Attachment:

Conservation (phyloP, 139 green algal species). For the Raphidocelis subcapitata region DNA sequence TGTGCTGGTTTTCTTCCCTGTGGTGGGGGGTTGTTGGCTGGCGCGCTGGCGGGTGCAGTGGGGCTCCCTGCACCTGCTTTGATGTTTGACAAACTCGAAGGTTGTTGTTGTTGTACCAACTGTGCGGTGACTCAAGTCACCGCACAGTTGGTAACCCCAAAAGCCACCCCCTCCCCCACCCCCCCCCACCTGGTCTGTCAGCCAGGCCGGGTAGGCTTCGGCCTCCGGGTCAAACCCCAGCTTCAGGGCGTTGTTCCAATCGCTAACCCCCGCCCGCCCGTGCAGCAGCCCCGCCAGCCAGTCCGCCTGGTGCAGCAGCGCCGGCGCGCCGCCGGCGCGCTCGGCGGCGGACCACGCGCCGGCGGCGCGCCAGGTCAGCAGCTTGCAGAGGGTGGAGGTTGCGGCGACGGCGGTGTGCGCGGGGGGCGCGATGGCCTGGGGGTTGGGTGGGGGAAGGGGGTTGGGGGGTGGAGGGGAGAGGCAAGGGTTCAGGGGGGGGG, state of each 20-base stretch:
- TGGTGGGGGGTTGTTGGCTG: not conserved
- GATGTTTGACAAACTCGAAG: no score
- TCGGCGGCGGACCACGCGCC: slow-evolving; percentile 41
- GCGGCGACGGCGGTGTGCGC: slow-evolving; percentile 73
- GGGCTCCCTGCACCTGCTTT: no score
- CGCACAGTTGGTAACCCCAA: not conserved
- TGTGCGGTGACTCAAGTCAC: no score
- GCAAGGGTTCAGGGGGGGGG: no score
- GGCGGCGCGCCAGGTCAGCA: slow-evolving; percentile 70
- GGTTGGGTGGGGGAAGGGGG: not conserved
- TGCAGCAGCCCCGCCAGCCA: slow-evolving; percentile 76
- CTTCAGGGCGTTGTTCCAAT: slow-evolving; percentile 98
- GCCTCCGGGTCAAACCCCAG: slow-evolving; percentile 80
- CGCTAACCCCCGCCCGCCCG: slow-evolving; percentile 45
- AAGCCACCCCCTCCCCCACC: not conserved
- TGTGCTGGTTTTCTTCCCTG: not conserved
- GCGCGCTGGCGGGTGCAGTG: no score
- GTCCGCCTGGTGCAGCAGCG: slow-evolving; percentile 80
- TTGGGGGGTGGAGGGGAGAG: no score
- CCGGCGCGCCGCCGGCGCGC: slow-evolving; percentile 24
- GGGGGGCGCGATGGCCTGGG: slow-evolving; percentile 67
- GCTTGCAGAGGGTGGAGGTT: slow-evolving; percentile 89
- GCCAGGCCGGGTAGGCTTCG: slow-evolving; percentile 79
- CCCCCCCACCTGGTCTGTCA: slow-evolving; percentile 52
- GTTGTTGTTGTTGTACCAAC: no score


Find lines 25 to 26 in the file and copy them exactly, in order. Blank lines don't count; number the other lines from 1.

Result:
- CCCCCCCACCTGGTCTGTCA: slow-evolving; percentile 52
- GTTGTTGTTGTTGTACCAAC: no score